Building database data entry applications raises many questions. The one I want to discuss here is, "When should one validate user input?" Catching invalid data entry at the earliest possible point - while the user is typing - can have great advantages. Validating after entry such as during the
LostFocus() event works, but you are faced with difficult choices. 1) Send the focus back if data is invalid, possibly causing the user to get "stuck" in a control or 2) Allow the focus to move with invalid data and the user must return to the invalid control to correct the problem.
With the purpose of stopping invalid data entry before it happens, let's take a look at the
I wanted to be able to easily handle a variety of different .NET basic numeric data types such as various size floating point and integer types as well as Currency (internally treated as
Decimal). Adding an
IsDigit() check in the
KeyPress event could handle much of the work, but there would be a few things missing.
First, digit-only filtering doesn't allow the decimal point or the negation "-" character. With a few changes we can allow negative numbers and a the decimal point, but the code rapidly becomes messy dealing with duplicate decimals and negative characters only in the first position.
Second, and possibly more important, is the numeric value entered. If we are working with .NET 32 bit integer values for example, then we need to stop further entry once the maximum value of an integer is typed. Otherwise we will be dealing with overflow errors.
For this reason, I chose to use the
Type.Parse() method to test for valid typing. If the
Parse() method throws an exception, then we know the
KeyPress character is not valid and it should be canceled. This technique stops overflow errors when converting our
TextBox string into numeric values. It also stops duplicate decimals as well as duplicate negation ("-") characters.
Last is pasting. Using
IsDigit() in the
KeyPress event will stop Ctrl+V paste keys but your users may like using Ctrl+V paste. How would you feel if Ctrl+V paste was removed from VS.NET? Adding handling for Ctrl+V paste will make our control a finished, production ready component.
Using the Control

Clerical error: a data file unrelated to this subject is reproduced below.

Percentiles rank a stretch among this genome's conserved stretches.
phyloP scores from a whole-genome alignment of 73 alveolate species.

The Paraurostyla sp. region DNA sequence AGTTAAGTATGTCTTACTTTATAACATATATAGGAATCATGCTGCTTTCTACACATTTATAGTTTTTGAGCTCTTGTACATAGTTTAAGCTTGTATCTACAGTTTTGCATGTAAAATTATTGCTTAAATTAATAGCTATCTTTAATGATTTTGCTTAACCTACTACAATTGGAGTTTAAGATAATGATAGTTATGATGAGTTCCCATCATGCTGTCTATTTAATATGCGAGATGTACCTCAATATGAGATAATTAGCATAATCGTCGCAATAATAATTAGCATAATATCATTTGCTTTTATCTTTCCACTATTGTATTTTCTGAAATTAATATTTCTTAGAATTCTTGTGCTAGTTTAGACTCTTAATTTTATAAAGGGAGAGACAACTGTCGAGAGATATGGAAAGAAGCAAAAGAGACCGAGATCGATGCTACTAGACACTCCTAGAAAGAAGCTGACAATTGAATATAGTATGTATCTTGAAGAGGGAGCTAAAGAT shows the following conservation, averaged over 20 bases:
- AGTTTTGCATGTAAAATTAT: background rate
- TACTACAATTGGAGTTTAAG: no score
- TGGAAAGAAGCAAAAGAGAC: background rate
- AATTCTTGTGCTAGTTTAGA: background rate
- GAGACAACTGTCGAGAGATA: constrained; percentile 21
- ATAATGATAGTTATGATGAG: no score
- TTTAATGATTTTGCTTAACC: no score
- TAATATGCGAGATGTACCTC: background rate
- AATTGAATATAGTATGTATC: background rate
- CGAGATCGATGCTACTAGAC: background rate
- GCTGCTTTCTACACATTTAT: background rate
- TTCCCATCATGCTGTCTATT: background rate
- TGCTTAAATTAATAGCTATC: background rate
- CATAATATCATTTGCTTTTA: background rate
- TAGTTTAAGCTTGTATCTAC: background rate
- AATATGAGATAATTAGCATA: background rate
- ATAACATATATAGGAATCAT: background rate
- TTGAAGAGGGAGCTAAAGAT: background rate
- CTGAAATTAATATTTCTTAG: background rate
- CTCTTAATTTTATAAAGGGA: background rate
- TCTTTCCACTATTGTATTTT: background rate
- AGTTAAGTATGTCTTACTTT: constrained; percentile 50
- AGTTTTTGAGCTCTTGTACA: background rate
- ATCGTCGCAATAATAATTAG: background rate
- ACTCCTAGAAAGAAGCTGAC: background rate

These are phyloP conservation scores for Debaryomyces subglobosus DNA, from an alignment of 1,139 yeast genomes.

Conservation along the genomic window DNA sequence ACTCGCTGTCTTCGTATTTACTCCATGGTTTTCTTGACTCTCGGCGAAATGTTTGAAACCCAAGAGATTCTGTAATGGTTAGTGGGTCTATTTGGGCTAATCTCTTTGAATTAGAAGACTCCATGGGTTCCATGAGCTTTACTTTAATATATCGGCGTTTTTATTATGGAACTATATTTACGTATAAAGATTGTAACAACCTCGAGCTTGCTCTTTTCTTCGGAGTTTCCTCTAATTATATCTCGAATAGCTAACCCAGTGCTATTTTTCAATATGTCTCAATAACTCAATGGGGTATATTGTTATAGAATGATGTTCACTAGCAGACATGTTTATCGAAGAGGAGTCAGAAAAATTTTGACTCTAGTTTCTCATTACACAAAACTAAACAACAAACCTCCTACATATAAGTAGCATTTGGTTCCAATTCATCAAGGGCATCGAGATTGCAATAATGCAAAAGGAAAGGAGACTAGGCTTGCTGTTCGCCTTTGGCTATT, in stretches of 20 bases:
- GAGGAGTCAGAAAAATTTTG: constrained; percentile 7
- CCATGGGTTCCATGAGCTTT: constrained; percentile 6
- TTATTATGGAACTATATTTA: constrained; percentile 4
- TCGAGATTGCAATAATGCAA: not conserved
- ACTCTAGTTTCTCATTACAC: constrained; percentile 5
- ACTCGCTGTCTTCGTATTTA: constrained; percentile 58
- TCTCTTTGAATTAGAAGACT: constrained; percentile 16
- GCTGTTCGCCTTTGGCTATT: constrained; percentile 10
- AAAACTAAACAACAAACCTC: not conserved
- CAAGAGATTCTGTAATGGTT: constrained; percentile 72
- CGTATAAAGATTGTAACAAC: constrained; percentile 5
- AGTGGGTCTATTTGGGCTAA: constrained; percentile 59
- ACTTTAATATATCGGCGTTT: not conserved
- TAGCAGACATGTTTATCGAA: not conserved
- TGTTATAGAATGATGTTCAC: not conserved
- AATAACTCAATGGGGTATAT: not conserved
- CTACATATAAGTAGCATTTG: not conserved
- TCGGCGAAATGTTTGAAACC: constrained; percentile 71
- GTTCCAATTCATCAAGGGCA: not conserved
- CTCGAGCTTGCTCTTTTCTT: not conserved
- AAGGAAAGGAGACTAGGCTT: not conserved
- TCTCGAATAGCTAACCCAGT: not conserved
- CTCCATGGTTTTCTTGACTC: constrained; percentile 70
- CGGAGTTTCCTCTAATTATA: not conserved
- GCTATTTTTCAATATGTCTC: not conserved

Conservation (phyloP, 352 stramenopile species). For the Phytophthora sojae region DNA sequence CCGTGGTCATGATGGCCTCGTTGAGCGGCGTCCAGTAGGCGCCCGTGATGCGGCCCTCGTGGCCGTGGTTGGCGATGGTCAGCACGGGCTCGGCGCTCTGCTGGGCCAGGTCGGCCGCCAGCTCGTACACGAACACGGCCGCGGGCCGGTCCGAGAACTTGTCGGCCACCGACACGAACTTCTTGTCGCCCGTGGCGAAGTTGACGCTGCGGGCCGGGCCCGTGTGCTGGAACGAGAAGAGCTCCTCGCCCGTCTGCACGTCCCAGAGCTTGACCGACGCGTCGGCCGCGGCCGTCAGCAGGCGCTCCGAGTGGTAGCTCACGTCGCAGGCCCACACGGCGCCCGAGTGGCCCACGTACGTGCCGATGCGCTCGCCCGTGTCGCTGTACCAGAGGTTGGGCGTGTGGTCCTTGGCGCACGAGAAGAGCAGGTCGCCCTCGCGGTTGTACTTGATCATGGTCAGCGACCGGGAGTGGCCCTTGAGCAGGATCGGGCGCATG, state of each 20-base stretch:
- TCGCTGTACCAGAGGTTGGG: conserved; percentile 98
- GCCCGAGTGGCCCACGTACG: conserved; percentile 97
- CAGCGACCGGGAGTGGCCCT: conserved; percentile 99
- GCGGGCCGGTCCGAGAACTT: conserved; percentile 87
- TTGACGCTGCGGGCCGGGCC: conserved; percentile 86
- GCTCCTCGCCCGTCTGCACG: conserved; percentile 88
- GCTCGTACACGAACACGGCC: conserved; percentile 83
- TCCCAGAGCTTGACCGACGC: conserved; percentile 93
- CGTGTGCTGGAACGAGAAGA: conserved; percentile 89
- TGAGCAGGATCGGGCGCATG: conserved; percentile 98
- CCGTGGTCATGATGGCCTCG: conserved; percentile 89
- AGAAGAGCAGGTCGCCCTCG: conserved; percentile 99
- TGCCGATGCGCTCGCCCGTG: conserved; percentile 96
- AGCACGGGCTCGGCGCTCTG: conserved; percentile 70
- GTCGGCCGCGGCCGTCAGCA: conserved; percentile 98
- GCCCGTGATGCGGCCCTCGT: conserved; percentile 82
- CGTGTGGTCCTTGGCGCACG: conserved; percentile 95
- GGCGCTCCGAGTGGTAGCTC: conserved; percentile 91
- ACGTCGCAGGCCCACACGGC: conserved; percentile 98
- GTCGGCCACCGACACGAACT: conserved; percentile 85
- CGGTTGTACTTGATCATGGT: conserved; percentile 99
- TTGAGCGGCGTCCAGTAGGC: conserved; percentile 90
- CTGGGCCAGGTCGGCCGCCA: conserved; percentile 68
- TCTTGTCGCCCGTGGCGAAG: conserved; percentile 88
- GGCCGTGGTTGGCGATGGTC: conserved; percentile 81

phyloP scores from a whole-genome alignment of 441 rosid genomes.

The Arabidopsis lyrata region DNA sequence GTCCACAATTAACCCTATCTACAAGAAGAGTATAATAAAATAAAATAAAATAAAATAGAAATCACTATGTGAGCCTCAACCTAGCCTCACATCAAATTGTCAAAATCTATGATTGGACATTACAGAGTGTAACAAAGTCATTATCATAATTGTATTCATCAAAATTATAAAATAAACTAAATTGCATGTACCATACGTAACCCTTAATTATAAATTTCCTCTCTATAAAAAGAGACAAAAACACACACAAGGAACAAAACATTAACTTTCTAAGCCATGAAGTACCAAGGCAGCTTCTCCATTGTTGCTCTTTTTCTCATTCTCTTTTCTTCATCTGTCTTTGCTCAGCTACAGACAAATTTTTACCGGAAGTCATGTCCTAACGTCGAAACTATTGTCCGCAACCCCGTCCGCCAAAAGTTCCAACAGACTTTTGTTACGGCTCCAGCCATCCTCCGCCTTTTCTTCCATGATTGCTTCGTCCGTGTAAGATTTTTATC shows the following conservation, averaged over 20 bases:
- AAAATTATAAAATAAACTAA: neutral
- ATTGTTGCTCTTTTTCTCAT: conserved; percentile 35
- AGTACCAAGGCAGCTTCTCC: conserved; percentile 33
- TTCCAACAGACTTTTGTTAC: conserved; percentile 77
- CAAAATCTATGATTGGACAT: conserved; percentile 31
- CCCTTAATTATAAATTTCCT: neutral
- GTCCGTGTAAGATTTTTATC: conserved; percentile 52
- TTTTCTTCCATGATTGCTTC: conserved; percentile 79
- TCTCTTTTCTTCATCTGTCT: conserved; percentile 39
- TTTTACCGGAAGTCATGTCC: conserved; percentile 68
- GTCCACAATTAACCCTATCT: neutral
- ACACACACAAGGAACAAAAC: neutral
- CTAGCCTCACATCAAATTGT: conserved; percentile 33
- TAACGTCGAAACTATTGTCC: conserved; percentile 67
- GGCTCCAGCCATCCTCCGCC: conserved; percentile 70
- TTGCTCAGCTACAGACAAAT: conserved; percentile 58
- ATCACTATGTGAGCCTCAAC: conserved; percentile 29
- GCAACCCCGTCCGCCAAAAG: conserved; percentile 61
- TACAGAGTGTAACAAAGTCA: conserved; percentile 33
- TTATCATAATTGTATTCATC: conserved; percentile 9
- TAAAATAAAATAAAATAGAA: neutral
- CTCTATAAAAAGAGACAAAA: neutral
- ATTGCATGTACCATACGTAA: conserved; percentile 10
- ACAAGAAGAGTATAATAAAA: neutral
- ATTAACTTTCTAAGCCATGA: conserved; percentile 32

The beauty of this control is that you never need to think about numeric data entry again. Simply add the control, set the
InputType property and you're ready to go.
IsValid() method is the heart of the
NumEdit control. There are a few preliminary checks at the beginning of the method that handle the initial negation ("-") character, any leading "0" characters, and empty strings. The remainder of the method simply attempts to parse the string into the selected data type and returns false if any exceptions are thrown. If the
IsValid() method returns
KeyPress event removes the current keystroke.
private bool IsValid(string val)
bool ret = true;
decimal dec = decimal.Parse(val);
int pos = val.IndexOf(".");
if(pos != -1) ret = val.Substring(pos).Length <= 3;
float flt = float.Parse(val);
double dbl = double.Parse(val);
decimal dec2 = decimal.Parse(val);
short s = short.Parse(val);
int i = int.Parse(val);
long l = long.Parse(val);
throw new ApplicationException();
ret = false;
Points of Interest
After adding the Ctrl+V pasting code I discovered a default
ContextMenu for the base class
TextBox that includes a Paste command. This command bypassed all my carefully crafted code and allowed non-numeric values into the
NumEdit control. I was unable to find a way to intercept this Paste command. My solution was to simply replace the
ContextMenu with an empty menu, thereby removing the
ContextMenu. If anyone has any ideas about overriding this
ContextMenu, I would appreciate hearing from you.
After completing the
NumEdit control, I thought of a few possible enhancements.
- Min/Max property. This would allow restricting the minimum/maximum values inside the data type min/max values.
- Positive-/Negative-only property. This could be handled with the Min/Max property so it is redundant but may be easier to use.
- Scientific or Engineering notation such as 12.345E10 could be useful.
Rev 1 4/4/2003
- Fixed 0 value not allowed.
- Added OnLeave handler to avoid "-", "-0", or "000" entries
- Added handling for Shift+Insert pasting
- Added Min/Max Property IMPORTANT NOTE: This feature has been commented out in the Source Code. VS.NET crashes with no error messages when you attempt to open the visual designer for any form containing NumEdit controls with the Min/Max Property enabled. I have not determined the exact cause, but it appears to be related to the
double datatype used by the Min/Max properties. Initial searches indicate a possible bug related to the
double.MinValue, double.MaxValue static value handling. NOTE: Using Min/Max values could also be problematic. Take for example a Max value of 100. User enters 20, and the NumEdit control disallows any further entry since any additional digit would exceed 100. This behavior is likely to be confusing to the end user.